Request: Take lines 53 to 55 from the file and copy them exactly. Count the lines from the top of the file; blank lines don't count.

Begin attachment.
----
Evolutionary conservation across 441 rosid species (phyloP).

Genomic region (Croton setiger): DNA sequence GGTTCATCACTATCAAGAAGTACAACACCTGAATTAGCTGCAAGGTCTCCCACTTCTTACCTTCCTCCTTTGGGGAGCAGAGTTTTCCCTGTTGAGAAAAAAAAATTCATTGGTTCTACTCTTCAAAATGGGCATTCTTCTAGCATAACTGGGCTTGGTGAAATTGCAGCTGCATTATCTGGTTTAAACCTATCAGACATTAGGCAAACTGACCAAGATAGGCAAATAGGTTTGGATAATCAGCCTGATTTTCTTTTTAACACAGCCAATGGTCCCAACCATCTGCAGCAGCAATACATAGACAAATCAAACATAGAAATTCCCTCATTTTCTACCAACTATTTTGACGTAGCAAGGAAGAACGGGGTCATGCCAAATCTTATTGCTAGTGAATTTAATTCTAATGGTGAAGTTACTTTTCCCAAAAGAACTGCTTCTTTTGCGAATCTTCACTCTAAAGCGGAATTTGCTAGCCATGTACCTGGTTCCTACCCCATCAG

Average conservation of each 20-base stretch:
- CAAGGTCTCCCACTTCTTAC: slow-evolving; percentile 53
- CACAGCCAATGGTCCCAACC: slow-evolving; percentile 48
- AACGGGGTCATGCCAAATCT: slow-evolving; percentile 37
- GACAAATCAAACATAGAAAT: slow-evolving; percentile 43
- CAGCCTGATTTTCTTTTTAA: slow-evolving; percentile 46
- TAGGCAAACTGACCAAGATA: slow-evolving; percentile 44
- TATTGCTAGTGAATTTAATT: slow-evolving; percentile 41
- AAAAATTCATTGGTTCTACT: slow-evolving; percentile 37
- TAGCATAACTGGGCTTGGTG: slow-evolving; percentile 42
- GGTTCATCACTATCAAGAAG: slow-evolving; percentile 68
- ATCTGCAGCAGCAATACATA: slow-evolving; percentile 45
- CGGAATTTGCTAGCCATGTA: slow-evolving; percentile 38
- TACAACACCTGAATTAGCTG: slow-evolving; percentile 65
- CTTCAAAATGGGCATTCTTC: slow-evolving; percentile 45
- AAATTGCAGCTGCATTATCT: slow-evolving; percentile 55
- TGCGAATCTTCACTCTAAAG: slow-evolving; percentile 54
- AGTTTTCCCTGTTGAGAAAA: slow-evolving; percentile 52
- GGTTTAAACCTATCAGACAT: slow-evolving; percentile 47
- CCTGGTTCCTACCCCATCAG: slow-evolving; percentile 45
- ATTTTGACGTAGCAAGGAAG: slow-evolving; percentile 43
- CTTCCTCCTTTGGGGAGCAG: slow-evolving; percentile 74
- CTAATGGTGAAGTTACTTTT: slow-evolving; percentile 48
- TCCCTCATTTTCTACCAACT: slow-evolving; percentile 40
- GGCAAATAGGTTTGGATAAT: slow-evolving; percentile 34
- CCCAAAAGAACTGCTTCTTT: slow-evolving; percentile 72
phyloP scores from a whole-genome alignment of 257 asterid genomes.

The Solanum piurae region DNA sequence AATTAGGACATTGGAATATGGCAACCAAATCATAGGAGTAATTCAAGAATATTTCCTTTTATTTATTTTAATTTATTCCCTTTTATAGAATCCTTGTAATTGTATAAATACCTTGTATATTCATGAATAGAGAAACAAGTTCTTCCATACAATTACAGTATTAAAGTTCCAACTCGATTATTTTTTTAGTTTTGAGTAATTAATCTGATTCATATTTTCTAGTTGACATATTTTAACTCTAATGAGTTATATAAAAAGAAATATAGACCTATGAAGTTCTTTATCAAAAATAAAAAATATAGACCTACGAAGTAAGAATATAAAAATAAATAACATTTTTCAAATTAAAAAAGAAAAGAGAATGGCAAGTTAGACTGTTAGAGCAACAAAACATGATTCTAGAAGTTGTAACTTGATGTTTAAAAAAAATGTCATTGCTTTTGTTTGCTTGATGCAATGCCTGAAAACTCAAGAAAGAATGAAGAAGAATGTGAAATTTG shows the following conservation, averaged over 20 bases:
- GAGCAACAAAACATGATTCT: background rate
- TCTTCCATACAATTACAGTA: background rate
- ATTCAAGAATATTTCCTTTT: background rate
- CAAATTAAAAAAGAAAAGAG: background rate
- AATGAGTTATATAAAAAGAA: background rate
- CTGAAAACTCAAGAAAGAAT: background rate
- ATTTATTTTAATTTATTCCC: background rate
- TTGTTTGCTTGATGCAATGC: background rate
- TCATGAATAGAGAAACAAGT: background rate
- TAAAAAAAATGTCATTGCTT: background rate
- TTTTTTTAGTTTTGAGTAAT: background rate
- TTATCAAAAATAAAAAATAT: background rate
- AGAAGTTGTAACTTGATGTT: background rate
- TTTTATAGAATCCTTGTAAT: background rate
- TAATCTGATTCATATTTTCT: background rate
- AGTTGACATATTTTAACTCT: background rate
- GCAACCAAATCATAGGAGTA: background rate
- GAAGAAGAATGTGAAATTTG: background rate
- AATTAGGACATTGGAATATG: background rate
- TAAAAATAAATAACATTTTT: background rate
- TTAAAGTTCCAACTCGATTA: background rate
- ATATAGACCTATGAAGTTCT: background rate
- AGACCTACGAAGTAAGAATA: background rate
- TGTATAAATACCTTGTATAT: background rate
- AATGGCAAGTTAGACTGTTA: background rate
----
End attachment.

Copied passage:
- AGACCTACGAAGTAAGAATA: background rate
- TGTATAAATACCTTGTATAT: background rate
- AATGGCAAGTTAGACTGTTA: background rate